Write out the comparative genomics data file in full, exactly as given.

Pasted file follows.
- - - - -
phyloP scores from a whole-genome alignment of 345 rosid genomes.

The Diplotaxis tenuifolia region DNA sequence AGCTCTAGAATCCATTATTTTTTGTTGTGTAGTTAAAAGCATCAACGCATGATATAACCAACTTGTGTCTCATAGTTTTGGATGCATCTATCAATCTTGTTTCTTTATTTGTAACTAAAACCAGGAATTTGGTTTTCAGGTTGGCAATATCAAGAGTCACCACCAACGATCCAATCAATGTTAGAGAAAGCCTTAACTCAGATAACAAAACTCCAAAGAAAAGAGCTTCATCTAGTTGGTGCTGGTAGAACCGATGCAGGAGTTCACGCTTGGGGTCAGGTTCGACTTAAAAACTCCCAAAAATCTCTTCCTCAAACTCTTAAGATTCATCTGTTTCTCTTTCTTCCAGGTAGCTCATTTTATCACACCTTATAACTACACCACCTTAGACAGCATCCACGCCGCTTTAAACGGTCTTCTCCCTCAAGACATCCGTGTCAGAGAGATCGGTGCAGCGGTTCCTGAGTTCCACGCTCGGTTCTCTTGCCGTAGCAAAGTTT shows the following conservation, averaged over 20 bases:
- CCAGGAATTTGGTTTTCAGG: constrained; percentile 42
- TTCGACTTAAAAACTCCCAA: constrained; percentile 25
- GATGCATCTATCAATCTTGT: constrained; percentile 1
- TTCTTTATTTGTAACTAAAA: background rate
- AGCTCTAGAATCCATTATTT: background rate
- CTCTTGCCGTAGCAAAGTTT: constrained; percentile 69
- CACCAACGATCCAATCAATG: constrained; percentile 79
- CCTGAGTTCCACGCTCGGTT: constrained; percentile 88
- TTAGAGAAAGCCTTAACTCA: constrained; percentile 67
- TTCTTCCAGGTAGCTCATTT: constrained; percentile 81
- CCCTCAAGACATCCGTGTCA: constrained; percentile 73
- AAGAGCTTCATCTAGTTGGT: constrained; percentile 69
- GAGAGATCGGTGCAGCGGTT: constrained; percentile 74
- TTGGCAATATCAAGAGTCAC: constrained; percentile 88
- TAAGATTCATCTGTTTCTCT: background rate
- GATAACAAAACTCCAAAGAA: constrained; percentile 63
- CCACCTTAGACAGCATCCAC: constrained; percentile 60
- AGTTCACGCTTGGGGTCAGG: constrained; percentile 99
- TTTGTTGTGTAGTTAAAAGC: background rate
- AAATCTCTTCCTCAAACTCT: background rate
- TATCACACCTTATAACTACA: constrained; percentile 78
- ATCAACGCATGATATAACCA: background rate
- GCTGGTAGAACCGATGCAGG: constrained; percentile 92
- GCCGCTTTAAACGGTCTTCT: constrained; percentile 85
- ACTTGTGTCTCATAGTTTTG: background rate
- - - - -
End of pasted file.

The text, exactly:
phyloP scores from a whole-genome alignment of 345 rosid genomes.

The Diplotaxis tenuifolia region DNA sequence AGCTCTAGAATCCATTATTTTTTGTTGTGTAGTTAAAAGCATCAACGCATGATATAACCAACTTGTGTCTCATAGTTTTGGATGCATCTATCAATCTTGTTTCTTTATTTGTAACTAAAACCAGGAATTTGGTTTTCAGGTTGGCAATATCAAGAGTCACCACCAACGATCCAATCAATGTTAGAGAAAGCCTTAACTCAGATAACAAAACTCCAAAGAAAAGAGCTTCATCTAGTTGGTGCTGGTAGAACCGATGCAGGAGTTCACGCTTGGGGTCAGGTTCGACTTAAAAACTCCCAAAAATCTCTTCCTCAAACTCTTAAGATTCATCTGTTTCTCTTTCTTCCAGGTAGCTCATTTTATCACACCTTATAACTACACCACCTTAGACAGCATCCACGCCGCTTTAAACGGTCTTCTCCCTCAAGACATCCGTGTCAGAGAGATCGGTGCAGCGGTTCCTGAGTTCCACGCTCGGTTCTCTTGCCGTAGCAAAGTTT shows the following conservation, averaged over 20 bases:
- CCAGGAATTTGGTTTTCAGG: constrained; percentile 42
- TTCGACTTAAAAACTCCCAA: constrained; percentile 25
- GATGCATCTATCAATCTTGT: constrained; percentile 1
- TTCTTTATTTGTAACTAAAA: background rate
- AGCTCTAGAATCCATTATTT: background rate
- CTCTTGCCGTAGCAAAGTTT: constrained; percentile 69
- CACCAACGATCCAATCAATG: constrained; percentile 79
- CCTGAGTTCCACGCTCGGTT: constrained; percentile 88
- TTAGAGAAAGCCTTAACTCA: constrained; percentile 67
- TTCTTCCAGGTAGCTCATTT: constrained; percentile 81
- CCCTCAAGACATCCGTGTCA: constrained; percentile 73
- AAGAGCTTCATCTAGTTGGT: constrained; percentile 69
- GAGAGATCGGTGCAGCGGTT: constrained; percentile 74
- TTGGCAATATCAAGAGTCAC: constrained; percentile 88
- TAAGATTCATCTGTTTCTCT: background rate
- GATAACAAAACTCCAAAGAA: constrained; percentile 63
- CCACCTTAGACAGCATCCAC: constrained; percentile 60
- AGTTCACGCTTGGGGTCAGG: constrained; percentile 99
- TTTGTTGTGTAGTTAAAAGC: background rate
- AAATCTCTTCCTCAAACTCT: background rate
- TATCACACCTTATAACTACA: constrained; percentile 78
- ATCAACGCATGATATAACCA: background rate
- GCTGGTAGAACCGATGCAGG: constrained; percentile 92
- GCCGCTTTAAACGGTCTTCT: constrained; percentile 85
- ACTTGTGTCTCATAGTTTTG: background rate